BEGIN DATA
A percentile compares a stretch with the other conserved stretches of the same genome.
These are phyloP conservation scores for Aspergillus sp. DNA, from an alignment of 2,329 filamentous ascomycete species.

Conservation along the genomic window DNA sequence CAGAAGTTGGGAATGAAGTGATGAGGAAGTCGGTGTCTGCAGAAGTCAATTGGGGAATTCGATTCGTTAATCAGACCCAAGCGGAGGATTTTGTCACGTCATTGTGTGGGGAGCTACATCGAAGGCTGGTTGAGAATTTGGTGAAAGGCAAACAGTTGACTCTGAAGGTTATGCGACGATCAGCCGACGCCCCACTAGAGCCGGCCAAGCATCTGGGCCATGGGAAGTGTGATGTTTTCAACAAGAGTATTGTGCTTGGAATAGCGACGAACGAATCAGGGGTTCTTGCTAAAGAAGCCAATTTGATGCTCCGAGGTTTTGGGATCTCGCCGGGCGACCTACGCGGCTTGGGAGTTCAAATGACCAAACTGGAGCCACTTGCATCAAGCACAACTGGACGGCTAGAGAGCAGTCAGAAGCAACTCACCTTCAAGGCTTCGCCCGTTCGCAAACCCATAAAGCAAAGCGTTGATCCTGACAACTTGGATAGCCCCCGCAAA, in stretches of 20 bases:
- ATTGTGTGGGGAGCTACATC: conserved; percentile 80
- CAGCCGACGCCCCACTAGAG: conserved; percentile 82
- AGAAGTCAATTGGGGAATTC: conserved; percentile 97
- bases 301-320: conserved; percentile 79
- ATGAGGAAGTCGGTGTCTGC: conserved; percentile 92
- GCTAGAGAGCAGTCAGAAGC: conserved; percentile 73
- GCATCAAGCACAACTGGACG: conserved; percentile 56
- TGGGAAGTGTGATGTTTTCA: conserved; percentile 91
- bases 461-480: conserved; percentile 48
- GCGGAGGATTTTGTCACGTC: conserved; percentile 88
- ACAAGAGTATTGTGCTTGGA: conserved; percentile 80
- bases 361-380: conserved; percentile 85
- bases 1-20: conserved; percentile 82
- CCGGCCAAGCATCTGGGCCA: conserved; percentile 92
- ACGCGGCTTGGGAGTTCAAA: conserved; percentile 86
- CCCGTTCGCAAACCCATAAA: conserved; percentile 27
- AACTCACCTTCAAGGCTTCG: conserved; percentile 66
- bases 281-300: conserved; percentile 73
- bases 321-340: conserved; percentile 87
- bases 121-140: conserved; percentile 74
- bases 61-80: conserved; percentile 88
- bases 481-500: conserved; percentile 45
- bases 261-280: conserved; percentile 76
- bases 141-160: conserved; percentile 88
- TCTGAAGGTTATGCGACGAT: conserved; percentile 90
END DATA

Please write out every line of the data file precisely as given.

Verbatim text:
A percentile compares a stretch with the other conserved stretches of the same genome.
These are phyloP conservation scores for Aspergillus sp. DNA, from an alignment of 2,329 filamentous ascomycete species.

Conservation along the genomic window DNA sequence CAGAAGTTGGGAATGAAGTGATGAGGAAGTCGGTGTCTGCAGAAGTCAATTGGGGAATTCGATTCGTTAATCAGACCCAAGCGGAGGATTTTGTCACGTCATTGTGTGGGGAGCTACATCGAAGGCTGGTTGAGAATTTGGTGAAAGGCAAACAGTTGACTCTGAAGGTTATGCGACGATCAGCCGACGCCCCACTAGAGCCGGCCAAGCATCTGGGCCATGGGAAGTGTGATGTTTTCAACAAGAGTATTGTGCTTGGAATAGCGACGAACGAATCAGGGGTTCTTGCTAAAGAAGCCAATTTGATGCTCCGAGGTTTTGGGATCTCGCCGGGCGACCTACGCGGCTTGGGAGTTCAAATGACCAAACTGGAGCCACTTGCATCAAGCACAACTGGACGGCTAGAGAGCAGTCAGAAGCAACTCACCTTCAAGGCTTCGCCCGTTCGCAAACCCATAAAGCAAAGCGTTGATCCTGACAACTTGGATAGCCCCCGCAAA, in stretches of 20 bases:
- ATTGTGTGGGGAGCTACATC: conserved; percentile 80
- CAGCCGACGCCCCACTAGAG: conserved; percentile 82
- AGAAGTCAATTGGGGAATTC: conserved; percentile 97
- bases 301-320: conserved; percentile 79
- ATGAGGAAGTCGGTGTCTGC: conserved; percentile 92
- GCTAGAGAGCAGTCAGAAGC: conserved; percentile 73
- GCATCAAGCACAACTGGACG: conserved; percentile 56
- TGGGAAGTGTGATGTTTTCA: conserved; percentile 91
- bases 461-480: conserved; percentile 48
- GCGGAGGATTTTGTCACGTC: conserved; percentile 88
- ACAAGAGTATTGTGCTTGGA: conserved; percentile 80
- bases 361-380: conserved; percentile 85
- bases 1-20: conserved; percentile 82
- CCGGCCAAGCATCTGGGCCA: conserved; percentile 92
- ACGCGGCTTGGGAGTTCAAA: conserved; percentile 86
- CCCGTTCGCAAACCCATAAA: conserved; percentile 27
- AACTCACCTTCAAGGCTTCG: conserved; percentile 66
- bases 281-300: conserved; percentile 73
- bases 321-340: conserved; percentile 87
- bases 121-140: conserved; percentile 74
- bases 61-80: conserved; percentile 88
- bases 481-500: conserved; percentile 45
- bases 261-280: conserved; percentile 76
- bases 141-160: conserved; percentile 88
- TCTGAAGGTTATGCGACGAT: conserved; percentile 90